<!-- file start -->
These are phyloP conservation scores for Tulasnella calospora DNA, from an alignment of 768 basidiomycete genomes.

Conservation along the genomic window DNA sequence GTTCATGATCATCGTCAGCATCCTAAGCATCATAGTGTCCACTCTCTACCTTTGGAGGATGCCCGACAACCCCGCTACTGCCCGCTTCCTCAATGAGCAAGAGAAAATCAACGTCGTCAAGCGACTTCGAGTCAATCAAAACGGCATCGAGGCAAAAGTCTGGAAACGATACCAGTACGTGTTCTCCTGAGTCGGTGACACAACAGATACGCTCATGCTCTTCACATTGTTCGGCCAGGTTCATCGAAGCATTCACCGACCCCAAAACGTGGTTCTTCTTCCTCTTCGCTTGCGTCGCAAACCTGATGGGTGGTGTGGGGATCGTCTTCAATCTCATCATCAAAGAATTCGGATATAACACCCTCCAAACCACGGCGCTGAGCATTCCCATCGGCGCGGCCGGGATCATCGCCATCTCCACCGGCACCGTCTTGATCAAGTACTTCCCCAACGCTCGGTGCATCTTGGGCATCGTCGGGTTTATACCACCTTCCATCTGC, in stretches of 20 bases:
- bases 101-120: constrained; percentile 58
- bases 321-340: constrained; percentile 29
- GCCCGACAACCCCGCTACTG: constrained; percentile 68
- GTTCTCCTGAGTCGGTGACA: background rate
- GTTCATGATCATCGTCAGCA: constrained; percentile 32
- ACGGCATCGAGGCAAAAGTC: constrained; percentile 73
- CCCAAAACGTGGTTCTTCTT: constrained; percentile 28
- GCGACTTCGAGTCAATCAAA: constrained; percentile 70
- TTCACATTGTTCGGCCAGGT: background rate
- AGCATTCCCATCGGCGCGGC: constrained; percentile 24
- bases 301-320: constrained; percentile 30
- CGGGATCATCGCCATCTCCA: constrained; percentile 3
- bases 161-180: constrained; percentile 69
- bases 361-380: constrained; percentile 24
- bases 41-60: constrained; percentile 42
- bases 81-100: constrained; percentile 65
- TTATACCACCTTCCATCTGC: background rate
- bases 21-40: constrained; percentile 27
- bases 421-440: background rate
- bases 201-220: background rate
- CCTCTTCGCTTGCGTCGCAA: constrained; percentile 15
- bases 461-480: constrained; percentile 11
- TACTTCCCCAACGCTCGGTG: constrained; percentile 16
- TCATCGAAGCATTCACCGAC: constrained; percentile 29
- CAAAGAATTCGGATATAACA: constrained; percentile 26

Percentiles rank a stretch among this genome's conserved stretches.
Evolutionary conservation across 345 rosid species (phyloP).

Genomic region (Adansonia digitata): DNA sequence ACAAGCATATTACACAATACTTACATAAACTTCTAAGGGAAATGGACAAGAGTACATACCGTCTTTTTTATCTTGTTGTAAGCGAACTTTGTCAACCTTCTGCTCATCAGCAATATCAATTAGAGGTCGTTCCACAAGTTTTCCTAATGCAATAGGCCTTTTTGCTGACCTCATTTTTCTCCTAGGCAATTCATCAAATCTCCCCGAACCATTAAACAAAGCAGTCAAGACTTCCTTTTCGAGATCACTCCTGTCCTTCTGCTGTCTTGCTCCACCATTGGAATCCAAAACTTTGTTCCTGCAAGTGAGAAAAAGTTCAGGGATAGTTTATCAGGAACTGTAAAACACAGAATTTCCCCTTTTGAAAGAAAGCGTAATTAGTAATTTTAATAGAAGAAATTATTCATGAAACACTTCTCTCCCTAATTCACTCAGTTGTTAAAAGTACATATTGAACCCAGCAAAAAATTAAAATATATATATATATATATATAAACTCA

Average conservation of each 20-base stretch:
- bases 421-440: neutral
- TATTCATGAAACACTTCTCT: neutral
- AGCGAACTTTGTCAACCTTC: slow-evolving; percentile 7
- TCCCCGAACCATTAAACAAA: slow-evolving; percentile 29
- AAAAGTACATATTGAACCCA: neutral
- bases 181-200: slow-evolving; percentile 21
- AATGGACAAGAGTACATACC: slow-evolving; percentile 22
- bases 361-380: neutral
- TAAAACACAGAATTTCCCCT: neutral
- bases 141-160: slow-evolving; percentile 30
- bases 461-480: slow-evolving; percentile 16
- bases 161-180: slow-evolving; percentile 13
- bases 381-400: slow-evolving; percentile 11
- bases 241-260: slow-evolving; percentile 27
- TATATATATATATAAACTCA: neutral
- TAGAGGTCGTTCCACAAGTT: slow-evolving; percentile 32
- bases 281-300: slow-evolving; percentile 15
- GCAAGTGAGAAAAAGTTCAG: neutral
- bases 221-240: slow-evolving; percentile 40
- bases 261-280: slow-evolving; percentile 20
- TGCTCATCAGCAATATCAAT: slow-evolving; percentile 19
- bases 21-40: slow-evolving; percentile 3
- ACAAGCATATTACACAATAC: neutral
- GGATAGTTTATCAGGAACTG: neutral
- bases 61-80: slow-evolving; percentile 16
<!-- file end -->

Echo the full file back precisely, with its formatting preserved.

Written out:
These are phyloP conservation scores for Tulasnella calospora DNA, from an alignment of 768 basidiomycete genomes.

Conservation along the genomic window DNA sequence GTTCATGATCATCGTCAGCATCCTAAGCATCATAGTGTCCACTCTCTACCTTTGGAGGATGCCCGACAACCCCGCTACTGCCCGCTTCCTCAATGAGCAAGAGAAAATCAACGTCGTCAAGCGACTTCGAGTCAATCAAAACGGCATCGAGGCAAAAGTCTGGAAACGATACCAGTACGTGTTCTCCTGAGTCGGTGACACAACAGATACGCTCATGCTCTTCACATTGTTCGGCCAGGTTCATCGAAGCATTCACCGACCCCAAAACGTGGTTCTTCTTCCTCTTCGCTTGCGTCGCAAACCTGATGGGTGGTGTGGGGATCGTCTTCAATCTCATCATCAAAGAATTCGGATATAACACCCTCCAAACCACGGCGCTGAGCATTCCCATCGGCGCGGCCGGGATCATCGCCATCTCCACCGGCACCGTCTTGATCAAGTACTTCCCCAACGCTCGGTGCATCTTGGGCATCGTCGGGTTTATACCACCTTCCATCTGC, in stretches of 20 bases:
- bases 101-120: constrained; percentile 58
- bases 321-340: constrained; percentile 29
- GCCCGACAACCCCGCTACTG: constrained; percentile 68
- GTTCTCCTGAGTCGGTGACA: background rate
- GTTCATGATCATCGTCAGCA: constrained; percentile 32
- ACGGCATCGAGGCAAAAGTC: constrained; percentile 73
- CCCAAAACGTGGTTCTTCTT: constrained; percentile 28
- GCGACTTCGAGTCAATCAAA: constrained; percentile 70
- TTCACATTGTTCGGCCAGGT: background rate
- AGCATTCCCATCGGCGCGGC: constrained; percentile 24
- bases 301-320: constrained; percentile 30
- CGGGATCATCGCCATCTCCA: constrained; percentile 3
- bases 161-180: constrained; percentile 69
- bases 361-380: constrained; percentile 24
- bases 41-60: constrained; percentile 42
- bases 81-100: constrained; percentile 65
- TTATACCACCTTCCATCTGC: background rate
- bases 21-40: constrained; percentile 27
- bases 421-440: background rate
- bases 201-220: background rate
- CCTCTTCGCTTGCGTCGCAA: constrained; percentile 15
- bases 461-480: constrained; percentile 11
- TACTTCCCCAACGCTCGGTG: constrained; percentile 16
- TCATCGAAGCATTCACCGAC: constrained; percentile 29
- CAAAGAATTCGGATATAACA: constrained; percentile 26

Percentiles rank a stretch among this genome's conserved stretches.
Evolutionary conservation across 345 rosid species (phyloP).

Genomic region (Adansonia digitata): DNA sequence ACAAGCATATTACACAATACTTACATAAACTTCTAAGGGAAATGGACAAGAGTACATACCGTCTTTTTTATCTTGTTGTAAGCGAACTTTGTCAACCTTCTGCTCATCAGCAATATCAATTAGAGGTCGTTCCACAAGTTTTCCTAATGCAATAGGCCTTTTTGCTGACCTCATTTTTCTCCTAGGCAATTCATCAAATCTCCCCGAACCATTAAACAAAGCAGTCAAGACTTCCTTTTCGAGATCACTCCTGTCCTTCTGCTGTCTTGCTCCACCATTGGAATCCAAAACTTTGTTCCTGCAAGTGAGAAAAAGTTCAGGGATAGTTTATCAGGAACTGTAAAACACAGAATTTCCCCTTTTGAAAGAAAGCGTAATTAGTAATTTTAATAGAAGAAATTATTCATGAAACACTTCTCTCCCTAATTCACTCAGTTGTTAAAAGTACATATTGAACCCAGCAAAAAATTAAAATATATATATATATATATATAAACTCA

Average conservation of each 20-base stretch:
- bases 421-440: neutral
- TATTCATGAAACACTTCTCT: neutral
- AGCGAACTTTGTCAACCTTC: slow-evolving; percentile 7
- TCCCCGAACCATTAAACAAA: slow-evolving; percentile 29
- AAAAGTACATATTGAACCCA: neutral
- bases 181-200: slow-evolving; percentile 21
- AATGGACAAGAGTACATACC: slow-evolving; percentile 22
- bases 361-380: neutral
- TAAAACACAGAATTTCCCCT: neutral
- bases 141-160: slow-evolving; percentile 30
- bases 461-480: slow-evolving; percentile 16
- bases 161-180: slow-evolving; percentile 13
- bases 381-400: slow-evolving; percentile 11
- bases 241-260: slow-evolving; percentile 27
- TATATATATATATAAACTCA: neutral
- TAGAGGTCGTTCCACAAGTT: slow-evolving; percentile 32
- bases 281-300: slow-evolving; percentile 15
- GCAAGTGAGAAAAAGTTCAG: neutral
- bases 221-240: slow-evolving; percentile 40
- bases 261-280: slow-evolving; percentile 20
- TGCTCATCAGCAATATCAAT: slow-evolving; percentile 19
- bases 21-40: slow-evolving; percentile 3
- ACAAGCATATTACACAATAC: neutral
- GGATAGTTTATCAGGAACTG: neutral
- bases 61-80: slow-evolving; percentile 16